This is, arguably the biggest question in 2015; what will the state of our industry be in twelve months? Twelve months may seem like an optimistic timeline, especially given multinational producers are flexing a variety of options to shed costs and tighten capital spending. However, as global demand continues to rise, Canadian companies must consider the best way to manage our current state for the long term.
Statistics Canada reports over 146,000 jobs in the oil and gas industry. Should the industry continue to downsize, the effects will be felt across the province and Canada. ATB Financial chief economist, Todd Hirsh said in the Calgary Herald, “it is going to be pretty soft here for the first half of the year. Unemployment is going to rise. That’s where people tend to feel it the most.” A report from CIBC World Markets echoed a similar unemployment prediction. Their report suggests Alberta could reach 6.8 per cent this year, with 60,000 lost jobs.
Those downsize efforts have already been felt by Nexen, Talisman, and Cenovus, to name a few.
Let’s consider another perspective. In January, 2014 former CEO of Royal Dutch Shell, Peter Voser warned about the consequences that could come from reining in investments too much, and its impact meeting global demand. On that day, Brent crude was trading $107 per barrel. A year later, that same barrel was worth under $50.
Considering Canada’s financial crunch and oil price dilemma, we also have a responsibility to people across the world, ensuring they continue to have the energy needs met. So, where will we be in twelve months? Here are six predictions made by young energy professional about the future state of the Canadian oil and gas industry:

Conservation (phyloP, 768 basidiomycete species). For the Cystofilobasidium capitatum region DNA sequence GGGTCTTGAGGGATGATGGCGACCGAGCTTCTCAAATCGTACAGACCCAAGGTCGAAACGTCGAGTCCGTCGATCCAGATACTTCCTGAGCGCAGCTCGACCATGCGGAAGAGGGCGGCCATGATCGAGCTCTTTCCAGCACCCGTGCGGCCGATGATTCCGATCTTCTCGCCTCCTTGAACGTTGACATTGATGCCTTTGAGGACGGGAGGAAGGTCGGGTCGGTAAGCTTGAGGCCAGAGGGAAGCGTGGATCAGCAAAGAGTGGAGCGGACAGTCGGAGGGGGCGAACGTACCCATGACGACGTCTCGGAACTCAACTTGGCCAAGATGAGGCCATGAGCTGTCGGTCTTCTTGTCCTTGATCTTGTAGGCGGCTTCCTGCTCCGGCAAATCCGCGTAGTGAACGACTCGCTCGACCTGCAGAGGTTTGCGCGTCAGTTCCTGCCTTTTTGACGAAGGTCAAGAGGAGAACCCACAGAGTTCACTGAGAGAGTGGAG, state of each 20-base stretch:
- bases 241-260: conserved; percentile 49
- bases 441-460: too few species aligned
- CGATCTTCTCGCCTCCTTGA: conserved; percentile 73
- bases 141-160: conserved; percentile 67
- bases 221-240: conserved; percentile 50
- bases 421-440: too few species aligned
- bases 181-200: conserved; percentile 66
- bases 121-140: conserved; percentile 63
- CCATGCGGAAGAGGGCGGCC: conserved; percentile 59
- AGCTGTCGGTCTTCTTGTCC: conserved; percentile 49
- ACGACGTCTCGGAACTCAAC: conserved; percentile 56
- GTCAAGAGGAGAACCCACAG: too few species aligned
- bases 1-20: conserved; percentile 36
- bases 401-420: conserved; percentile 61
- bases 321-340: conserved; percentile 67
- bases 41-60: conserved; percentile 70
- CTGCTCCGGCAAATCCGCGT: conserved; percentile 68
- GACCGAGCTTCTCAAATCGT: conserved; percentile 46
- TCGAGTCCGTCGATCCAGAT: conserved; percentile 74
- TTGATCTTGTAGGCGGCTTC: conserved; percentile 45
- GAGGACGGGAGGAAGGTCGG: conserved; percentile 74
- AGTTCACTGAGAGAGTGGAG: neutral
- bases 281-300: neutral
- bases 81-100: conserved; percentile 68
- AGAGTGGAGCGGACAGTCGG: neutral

1. Increasing push for Canadian oil and gas resources to reach global markets.
2. Significant pain will be felt by most existing oil and gas producers. Banks are starting to squeeze companies which have breached debt covenants, leading to asset fire-sales. In twelve months we could see a great deal of opportunities for new teams (mostly private equity backed) and companies able to make acquisitions.
3. The Canadian oil and gas industry is showing modest recovery above expectations as prices recover to the high $60s. Factors driving this change include, gradual, and uncoordinated production cuts by OPEC, and deepening political unrest in the Middle East. Saudi Arabia continues to assert that it is not the de-facto swing producer. New pricing levels force ongoing capital discipline in development of new projects, and Northern Gateway appears to be the most viable option for Canadian energy companies to access global markets, as American indecisiveness on Keystone XL continues before the presidential election.
4. The oil and gas industry will get better in the upcoming year; companies will have a better understanding of the recession and re-think strategies for projects to save more money. They may also start looking into alternative sources of energy. It will take about a year for companies to get on track again, the price of oil likely won’t increase over $90 a barrel but at least companies will know where to prioritize their main assets.
5. One word: Volatile.
6. The oil and gas industry will adapt. For years the industry has been subject to consistent fluctuation. Unless the price bottoms out, there will be a big change that really refocuses our industry.
Tell us your thoughts. What are your predictions?